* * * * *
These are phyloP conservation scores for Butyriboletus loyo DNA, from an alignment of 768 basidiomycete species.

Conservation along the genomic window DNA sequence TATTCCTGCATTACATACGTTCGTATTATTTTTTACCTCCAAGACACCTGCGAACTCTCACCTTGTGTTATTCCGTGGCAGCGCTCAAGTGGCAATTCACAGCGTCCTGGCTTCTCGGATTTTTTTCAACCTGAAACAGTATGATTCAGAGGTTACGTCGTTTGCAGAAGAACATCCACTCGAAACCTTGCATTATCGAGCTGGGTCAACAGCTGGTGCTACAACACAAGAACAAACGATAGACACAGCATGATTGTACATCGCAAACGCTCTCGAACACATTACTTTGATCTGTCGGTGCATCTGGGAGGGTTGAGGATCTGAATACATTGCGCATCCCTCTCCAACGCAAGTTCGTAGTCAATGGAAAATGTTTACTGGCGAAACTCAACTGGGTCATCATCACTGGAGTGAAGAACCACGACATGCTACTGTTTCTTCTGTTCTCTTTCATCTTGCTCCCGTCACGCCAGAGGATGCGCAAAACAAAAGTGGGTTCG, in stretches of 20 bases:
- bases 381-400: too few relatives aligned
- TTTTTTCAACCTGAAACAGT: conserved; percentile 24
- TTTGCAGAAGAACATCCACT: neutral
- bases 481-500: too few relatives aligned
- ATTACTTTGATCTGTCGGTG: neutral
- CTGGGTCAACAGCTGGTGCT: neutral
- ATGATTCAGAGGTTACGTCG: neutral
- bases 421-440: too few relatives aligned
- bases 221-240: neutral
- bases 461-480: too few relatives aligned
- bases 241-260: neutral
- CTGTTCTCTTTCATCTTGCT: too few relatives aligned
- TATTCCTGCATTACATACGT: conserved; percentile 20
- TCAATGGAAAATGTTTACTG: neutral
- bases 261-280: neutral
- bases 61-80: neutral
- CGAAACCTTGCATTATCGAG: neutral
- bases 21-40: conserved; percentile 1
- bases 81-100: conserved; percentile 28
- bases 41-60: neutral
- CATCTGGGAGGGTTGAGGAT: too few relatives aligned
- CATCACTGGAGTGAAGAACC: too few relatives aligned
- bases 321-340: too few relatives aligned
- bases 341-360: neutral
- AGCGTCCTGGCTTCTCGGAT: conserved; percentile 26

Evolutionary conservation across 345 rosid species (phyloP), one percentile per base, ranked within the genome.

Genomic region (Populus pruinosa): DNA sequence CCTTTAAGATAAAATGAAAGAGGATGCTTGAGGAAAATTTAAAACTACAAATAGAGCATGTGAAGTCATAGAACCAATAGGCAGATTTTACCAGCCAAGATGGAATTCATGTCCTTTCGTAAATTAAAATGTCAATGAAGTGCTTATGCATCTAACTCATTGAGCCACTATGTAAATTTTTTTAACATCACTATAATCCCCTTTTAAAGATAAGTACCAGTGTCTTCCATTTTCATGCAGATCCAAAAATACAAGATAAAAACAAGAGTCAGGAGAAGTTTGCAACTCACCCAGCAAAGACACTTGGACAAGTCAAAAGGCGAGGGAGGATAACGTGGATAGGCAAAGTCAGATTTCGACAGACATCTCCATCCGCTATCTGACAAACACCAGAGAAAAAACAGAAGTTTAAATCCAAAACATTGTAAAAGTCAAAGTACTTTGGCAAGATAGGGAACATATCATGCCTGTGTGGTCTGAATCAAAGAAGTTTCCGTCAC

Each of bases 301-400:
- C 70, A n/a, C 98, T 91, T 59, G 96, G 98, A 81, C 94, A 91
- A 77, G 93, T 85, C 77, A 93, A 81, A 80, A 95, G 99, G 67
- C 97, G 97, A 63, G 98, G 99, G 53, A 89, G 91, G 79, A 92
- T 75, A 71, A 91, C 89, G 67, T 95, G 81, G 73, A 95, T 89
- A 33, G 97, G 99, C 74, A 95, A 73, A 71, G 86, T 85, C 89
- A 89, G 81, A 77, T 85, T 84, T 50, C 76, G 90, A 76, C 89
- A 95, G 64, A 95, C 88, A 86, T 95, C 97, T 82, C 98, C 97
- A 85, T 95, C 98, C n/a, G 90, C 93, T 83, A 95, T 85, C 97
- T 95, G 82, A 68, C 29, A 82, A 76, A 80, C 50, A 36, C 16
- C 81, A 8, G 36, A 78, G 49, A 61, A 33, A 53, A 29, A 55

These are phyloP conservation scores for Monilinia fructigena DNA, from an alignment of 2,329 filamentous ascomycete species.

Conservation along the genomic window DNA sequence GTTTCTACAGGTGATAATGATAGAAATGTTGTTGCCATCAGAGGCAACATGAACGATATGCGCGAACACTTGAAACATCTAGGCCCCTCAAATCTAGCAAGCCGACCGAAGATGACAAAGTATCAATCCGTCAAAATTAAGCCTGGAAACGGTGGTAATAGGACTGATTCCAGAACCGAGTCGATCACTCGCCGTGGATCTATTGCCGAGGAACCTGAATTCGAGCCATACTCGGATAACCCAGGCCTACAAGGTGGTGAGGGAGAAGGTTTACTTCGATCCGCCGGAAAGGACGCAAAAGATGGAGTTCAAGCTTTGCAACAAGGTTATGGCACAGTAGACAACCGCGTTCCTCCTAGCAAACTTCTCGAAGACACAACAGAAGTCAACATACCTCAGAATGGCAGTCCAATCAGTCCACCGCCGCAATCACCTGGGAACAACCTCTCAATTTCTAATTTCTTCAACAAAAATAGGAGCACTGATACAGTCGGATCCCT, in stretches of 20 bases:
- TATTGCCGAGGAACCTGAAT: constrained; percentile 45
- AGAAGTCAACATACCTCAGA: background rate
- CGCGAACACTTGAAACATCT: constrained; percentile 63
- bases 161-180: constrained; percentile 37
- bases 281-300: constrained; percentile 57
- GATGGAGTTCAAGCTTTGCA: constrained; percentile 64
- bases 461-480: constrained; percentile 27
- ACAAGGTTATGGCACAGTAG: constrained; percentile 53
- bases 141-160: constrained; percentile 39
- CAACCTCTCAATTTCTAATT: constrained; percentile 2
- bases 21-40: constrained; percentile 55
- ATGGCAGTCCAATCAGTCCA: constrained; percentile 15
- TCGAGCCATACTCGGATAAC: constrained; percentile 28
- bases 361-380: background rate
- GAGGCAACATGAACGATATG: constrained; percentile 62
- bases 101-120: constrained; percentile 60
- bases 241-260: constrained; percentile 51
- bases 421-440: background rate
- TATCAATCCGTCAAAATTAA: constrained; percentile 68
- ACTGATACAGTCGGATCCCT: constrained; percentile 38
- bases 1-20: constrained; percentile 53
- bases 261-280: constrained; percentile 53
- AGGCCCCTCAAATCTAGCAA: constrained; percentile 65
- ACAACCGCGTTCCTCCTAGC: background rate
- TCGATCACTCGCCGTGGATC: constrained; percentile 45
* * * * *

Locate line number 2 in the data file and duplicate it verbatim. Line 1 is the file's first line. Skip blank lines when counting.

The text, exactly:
Conservation along the genomic window DNA sequence TATTCCTGCATTACATACGTTCGTATTATTTTTTACCTCCAAGACACCTGCGAACTCTCACCTTGTGTTATTCCGTGGCAGCGCTCAAGTGGCAATTCACAGCGTCCTGGCTTCTCGGATTTTTTTCAACCTGAAACAGTATGATTCAGAGGTTACGTCGTTTGCAGAAGAACATCCACTCGAAACCTTGCATTATCGAGCTGGGTCAACAGCTGGTGCTACAACACAAGAACAAACGATAGACACAGCATGATTGTACATCGCAAACGCTCTCGAACACATTACTTTGATCTGTCGGTGCATCTGGGAGGGTTGAGGATCTGAATACATTGCGCATCCCTCTCCAACGCAAGTTCGTAGTCAATGGAAAATGTTTACTGGCGAAACTCAACTGGGTCATCATCACTGGAGTGAAGAACCACGACATGCTACTGTTTCTTCTGTTCTCTTTCATCTTGCTCCCGTCACGCCAGAGGATGCGCAAAACAAAAGTGGGTTCG, in stretches of 20 bases: